Meeting Summaries & Reports


Meeting Summaries & Reports

Seagrass Data Analysis Retreat

Nov 22 - Nov 24, 2019, UBC & Hakai Institute

During this data analysis retreat we bring together a multi-year dataset collected by the O’Connor lab (UBC), and supporting data form the Hakai Institute and the Parfrey lab. Our goals are to: 1) integrate data, 2) establish an analytical approach to tackle core research questions and 3) collaborate on manuscripts and data products. Ultimately, these analyses will inform our knowledge of the ecosystem services provided by seagrass habitats, their management, and chart the path for future seagrass research in B.C.

We will provide updates on each of the >8 manuscripts in progress or in development using Hakai data from 2015-2018. Some manuscripts need minor revisions and feedback, while others need greater development. Our main objective will be to identify synergies and opportunities for collaboration, and to scope and draft a synthesis manuscript that includes observations from the coastal habitat monitoring program over the last 5 years. 

Geospatial Workshop

Nov 4 - Nov 8, 2019, Hakai Institute

The 2019 Geospatial workshop is aimed at reviewing and discussing the state of Geospatial operations at Hakai Institute. We will hold sessions throughout the week to plan for 2020, discuss how we can build more efficiency into the work we do, and generally improving the overall Geospatial operation. Discussion will focus on field safety protocols, data collection methodologies, data processing techniques, project management, reporting, database management, data integration, GIS workflows, and ongoing collaborations. We will discuss the future of remote sensing, new technologies and techniques, and how we will stay at the leading edge of the Geospatial field. We expect to have a number of specific outcomes that will be scheduled for completion during the workshop.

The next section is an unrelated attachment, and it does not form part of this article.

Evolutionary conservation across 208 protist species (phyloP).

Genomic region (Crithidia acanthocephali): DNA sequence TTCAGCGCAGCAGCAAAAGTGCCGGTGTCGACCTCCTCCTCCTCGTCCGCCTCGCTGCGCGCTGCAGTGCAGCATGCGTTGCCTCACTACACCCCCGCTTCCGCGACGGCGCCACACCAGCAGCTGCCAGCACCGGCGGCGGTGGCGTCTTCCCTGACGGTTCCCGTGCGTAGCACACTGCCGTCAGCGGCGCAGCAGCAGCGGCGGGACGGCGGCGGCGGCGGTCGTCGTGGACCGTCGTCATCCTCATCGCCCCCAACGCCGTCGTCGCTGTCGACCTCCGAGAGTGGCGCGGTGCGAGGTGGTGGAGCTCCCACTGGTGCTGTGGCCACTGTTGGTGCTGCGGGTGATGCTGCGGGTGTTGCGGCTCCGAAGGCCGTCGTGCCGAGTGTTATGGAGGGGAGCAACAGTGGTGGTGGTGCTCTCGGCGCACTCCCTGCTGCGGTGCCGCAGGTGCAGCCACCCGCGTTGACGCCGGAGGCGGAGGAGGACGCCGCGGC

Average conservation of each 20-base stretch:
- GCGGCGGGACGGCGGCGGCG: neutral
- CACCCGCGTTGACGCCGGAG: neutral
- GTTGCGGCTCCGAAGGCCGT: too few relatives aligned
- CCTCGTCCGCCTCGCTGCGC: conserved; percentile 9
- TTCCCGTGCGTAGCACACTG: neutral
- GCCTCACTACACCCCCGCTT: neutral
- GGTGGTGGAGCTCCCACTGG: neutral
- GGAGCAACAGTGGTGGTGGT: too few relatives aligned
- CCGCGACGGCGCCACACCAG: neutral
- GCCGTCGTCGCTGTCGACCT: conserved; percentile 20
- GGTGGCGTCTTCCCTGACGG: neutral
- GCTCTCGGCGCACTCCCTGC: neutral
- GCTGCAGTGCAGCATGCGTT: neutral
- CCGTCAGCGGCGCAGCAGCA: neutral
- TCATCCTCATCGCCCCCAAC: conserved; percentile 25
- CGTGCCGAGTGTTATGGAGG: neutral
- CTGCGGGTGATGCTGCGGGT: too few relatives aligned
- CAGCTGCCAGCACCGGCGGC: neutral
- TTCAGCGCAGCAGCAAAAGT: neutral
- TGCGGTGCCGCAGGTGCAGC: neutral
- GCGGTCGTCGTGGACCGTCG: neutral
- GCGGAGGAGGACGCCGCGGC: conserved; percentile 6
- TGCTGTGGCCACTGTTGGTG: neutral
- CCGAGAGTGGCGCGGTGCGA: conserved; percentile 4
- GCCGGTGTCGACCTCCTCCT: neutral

The Hakai Geospatial team is dedicated to working with community and research partners to collect, analyze, and distribute spatial data. We address scientific questions from icefields to oceans by using a combination of remote sensing techniques, including: airborne images collected from satellites and drones; airborne LiDAR (Light Detection and Ranging) collected from aircraft; 3D terrain models collected from drones; and underwater acoustic data (bathymetry and habitat mapping) collected from a hydrographic survey vessel. We use different processing techniques to create analysis ready mapping products. 

B.C. Kelp Mapping Analytical Working Group

Oct 16 - Oct 16, 2019

The BC Kelp Mapping Analytical Working Group brings together a team of researchers and analysts to provide knowledge, carry out analyses, and deliver data on the distribution, productivity and health of canopy-forming kelps in British Columbia (BC). This important foundation species has been identified as a focal point for the implementation of the Marine Plan Partnership for the North Pacific Coast (MaPP)’s EBM Monitoring Program. 

The objectives of this Working Group are driven by MaPP’s Regional Kelp Monitoring Program, and stem from the April 2019 Regional Kelp Workshop (Richmond, BC). The Working Group brings together a group of technical experts from the following core collaborating initiatives: the Hakai Institute, the University of Victoria’s Remote Sensing Lab, DFO, Parks Canada and the Marine Plan Partnership for the North Pacific Coast (MaPP).